The Google Ads platform has long been touted as a great place to bring in new sales and drive leads for your business.
But we’ve all heard the horror stories along with the successes, too: Negative ROI, failed campaigns, sinking revenue.
So, which is it? Are Google Ads right for your business?
We could say yes, (though this would be a short article if we left it at that).
But it’s not so simple.
In this guide, we’ll walk you through the steps you need to take to determine if Google Ads are right for your business.
Google is the most widely used search engine in existence, enabling businesses to reach almost any target audience searching for any product or service.
In 2018, Google’s search and advertising platform drove $335 billion in economic activity for millions of businesses. Did you get a share of that cake?
If you didn’t, or you want to find a way to get a bigger bang for your Google Ads buck, you’re in the right place!
Before we dive into researching how Google can boost your own business results, it’s critical to understand the ins and outs of Google Ads and how they work.
Let’s get started.
- 1 Google Ads Overview: A Quick Breakdown of What It Is and How It Works
- 2 Four Steps to Discover if Google Ads Are Right for Your Business
- 2.1 #1 – Assess Your Marketing Budget, Time Constraints, and Product Offering
- 2.2 # 2 – Do Keyword Research To See Your Traffic Potential
- 2.3 # 3 – Do Competitor Research
- 2.4 # 4 – Find the Right Network for Your Business
- 3 Conclusion
Google Ads Overview: A Quick Breakdown of What It Is and How It Works
The Google Ads umbrella encompasses three ad networks: the Google Search Network, the Google Display Network, and the YouTube Network.
For example, searching for “men’s hiking boots” will return a list of the top four ads for this search:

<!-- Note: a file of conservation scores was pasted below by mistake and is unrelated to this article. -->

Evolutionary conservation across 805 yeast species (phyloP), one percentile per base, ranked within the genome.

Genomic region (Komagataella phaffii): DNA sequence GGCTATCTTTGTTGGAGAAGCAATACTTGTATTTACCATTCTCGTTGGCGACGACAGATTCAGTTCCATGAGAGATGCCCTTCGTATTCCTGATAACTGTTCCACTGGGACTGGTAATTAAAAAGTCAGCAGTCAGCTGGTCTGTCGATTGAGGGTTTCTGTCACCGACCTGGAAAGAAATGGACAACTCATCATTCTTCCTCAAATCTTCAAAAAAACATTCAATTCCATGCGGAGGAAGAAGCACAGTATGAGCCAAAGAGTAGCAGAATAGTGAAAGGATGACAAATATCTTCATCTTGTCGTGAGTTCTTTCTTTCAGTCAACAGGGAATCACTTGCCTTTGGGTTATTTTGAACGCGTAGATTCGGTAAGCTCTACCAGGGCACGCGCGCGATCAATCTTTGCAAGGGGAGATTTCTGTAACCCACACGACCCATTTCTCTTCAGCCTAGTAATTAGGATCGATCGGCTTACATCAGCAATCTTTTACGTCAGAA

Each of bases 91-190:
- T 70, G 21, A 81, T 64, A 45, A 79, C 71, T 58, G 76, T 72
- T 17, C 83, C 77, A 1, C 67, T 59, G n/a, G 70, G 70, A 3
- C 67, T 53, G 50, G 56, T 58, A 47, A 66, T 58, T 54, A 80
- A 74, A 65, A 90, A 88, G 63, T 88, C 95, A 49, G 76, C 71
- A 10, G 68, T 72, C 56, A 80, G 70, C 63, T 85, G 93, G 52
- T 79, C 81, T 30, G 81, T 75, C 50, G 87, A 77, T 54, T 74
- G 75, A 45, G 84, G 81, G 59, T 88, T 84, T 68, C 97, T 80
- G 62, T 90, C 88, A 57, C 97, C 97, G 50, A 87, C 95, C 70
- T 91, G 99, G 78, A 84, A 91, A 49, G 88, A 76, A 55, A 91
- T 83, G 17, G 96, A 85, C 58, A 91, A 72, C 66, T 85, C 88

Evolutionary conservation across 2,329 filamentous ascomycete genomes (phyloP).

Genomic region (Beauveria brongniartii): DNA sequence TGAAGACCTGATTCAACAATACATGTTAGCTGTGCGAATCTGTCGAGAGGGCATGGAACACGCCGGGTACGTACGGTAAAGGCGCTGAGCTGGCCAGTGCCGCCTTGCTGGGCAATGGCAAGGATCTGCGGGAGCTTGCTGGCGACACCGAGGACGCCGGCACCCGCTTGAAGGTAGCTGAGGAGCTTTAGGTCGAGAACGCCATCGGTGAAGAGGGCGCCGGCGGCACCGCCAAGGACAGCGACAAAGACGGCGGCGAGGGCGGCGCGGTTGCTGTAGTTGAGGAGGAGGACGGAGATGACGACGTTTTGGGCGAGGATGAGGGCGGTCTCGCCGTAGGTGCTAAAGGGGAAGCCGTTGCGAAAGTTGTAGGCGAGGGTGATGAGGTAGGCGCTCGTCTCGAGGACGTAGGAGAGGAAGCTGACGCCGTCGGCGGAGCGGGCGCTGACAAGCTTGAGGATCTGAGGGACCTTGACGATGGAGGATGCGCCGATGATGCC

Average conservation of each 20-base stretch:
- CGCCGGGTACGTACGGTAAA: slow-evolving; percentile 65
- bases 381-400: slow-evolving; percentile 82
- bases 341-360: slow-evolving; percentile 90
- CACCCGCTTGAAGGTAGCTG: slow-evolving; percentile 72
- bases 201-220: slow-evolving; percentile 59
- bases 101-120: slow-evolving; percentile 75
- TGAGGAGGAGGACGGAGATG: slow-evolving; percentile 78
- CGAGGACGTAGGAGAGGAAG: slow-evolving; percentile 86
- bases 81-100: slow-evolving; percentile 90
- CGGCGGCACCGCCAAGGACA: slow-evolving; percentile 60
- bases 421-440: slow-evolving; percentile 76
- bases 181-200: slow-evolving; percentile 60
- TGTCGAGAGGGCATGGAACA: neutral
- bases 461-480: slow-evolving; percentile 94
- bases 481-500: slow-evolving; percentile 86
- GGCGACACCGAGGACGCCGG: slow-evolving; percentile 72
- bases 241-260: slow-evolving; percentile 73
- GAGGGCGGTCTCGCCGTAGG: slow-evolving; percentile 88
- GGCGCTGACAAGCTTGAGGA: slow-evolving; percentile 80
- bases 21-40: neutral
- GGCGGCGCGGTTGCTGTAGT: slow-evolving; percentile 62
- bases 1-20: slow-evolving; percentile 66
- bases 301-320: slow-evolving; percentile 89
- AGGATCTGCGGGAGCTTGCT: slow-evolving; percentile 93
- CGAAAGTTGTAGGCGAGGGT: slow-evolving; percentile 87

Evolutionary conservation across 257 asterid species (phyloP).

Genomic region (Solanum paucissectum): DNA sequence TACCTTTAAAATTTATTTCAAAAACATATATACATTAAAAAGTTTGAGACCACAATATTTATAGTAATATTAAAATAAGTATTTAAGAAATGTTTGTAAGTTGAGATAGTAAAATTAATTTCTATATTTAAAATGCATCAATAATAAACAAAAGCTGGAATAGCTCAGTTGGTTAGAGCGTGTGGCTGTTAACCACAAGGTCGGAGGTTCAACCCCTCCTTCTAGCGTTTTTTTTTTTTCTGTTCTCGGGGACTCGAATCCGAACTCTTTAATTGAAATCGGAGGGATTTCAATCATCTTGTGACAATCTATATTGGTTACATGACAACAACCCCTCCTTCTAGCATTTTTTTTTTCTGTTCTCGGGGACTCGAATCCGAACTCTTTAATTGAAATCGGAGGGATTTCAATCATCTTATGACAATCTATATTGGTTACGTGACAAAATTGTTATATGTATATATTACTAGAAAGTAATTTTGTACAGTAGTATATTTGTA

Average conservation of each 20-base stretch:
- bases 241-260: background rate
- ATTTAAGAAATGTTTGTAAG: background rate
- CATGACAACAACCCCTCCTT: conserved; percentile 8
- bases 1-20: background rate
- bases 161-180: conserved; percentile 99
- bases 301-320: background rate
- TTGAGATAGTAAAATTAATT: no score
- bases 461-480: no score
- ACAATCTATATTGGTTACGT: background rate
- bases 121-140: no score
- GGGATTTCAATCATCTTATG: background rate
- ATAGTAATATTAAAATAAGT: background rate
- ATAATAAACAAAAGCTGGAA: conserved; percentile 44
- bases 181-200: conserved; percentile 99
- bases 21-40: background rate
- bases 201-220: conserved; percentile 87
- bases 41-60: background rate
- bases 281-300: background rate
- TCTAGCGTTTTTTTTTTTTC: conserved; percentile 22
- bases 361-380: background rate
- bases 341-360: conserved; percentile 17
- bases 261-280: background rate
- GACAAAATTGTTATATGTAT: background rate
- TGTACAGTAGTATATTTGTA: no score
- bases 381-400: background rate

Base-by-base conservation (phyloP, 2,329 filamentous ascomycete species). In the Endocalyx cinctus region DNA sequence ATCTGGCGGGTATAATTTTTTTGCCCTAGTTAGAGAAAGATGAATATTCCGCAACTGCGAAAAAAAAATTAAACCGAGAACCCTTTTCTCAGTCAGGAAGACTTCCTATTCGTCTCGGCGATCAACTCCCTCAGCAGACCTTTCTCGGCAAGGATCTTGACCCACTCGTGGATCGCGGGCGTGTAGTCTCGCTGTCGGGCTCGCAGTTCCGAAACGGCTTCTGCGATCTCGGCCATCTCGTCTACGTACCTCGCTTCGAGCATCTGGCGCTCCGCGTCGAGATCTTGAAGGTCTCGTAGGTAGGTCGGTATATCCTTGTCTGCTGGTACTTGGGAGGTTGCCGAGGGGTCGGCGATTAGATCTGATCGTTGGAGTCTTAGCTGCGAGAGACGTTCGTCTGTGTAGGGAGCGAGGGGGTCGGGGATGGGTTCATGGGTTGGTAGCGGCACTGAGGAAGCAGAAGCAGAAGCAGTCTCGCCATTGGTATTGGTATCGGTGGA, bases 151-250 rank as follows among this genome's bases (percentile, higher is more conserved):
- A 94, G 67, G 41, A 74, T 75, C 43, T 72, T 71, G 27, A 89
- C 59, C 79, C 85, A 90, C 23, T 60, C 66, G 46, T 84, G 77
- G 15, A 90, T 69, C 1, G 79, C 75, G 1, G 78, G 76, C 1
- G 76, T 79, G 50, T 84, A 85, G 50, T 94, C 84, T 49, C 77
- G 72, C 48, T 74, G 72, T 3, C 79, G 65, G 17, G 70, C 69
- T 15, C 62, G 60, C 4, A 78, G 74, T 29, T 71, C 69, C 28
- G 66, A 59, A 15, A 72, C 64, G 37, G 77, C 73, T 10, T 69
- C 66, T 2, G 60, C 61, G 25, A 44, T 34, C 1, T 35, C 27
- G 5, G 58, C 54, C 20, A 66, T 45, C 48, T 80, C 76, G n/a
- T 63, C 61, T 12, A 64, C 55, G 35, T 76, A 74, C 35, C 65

These are ads on Google’s Search Network.
Clicking on any given ad will direct you to that seller’s landing page where they hope that you will convert and buy products.
On the search network (the most popular network for advertising on Google), you pay for every single click that you elicit from searchers.
For example, if someone searches for the query above and clicks on your page but doesn’t buy from you, you still pay for the click.
Cost-per-click, otherwise known as CPC, is the average that you will pay for clicks. This average shifts dramatically based on different terms and industries.
For instance, keywords for lawyers are going to be very expensive compared to cheaper e-commerce products.
Why? Because keywords on the search network are priced on bidding. Meaning people set limits to their bids and only pay what they can to ensure that they produce a profit.
Ranking your ad at the top of the search results is determined by Ad Rank. Ad Rank is comprised of multiple factors like bid amount, quality score, and more.
Essentially, if you bid higher or have a better quality score (more relevance to the search term), you will rank higher.
This all brings us to one key point: what are Google Ads best used for?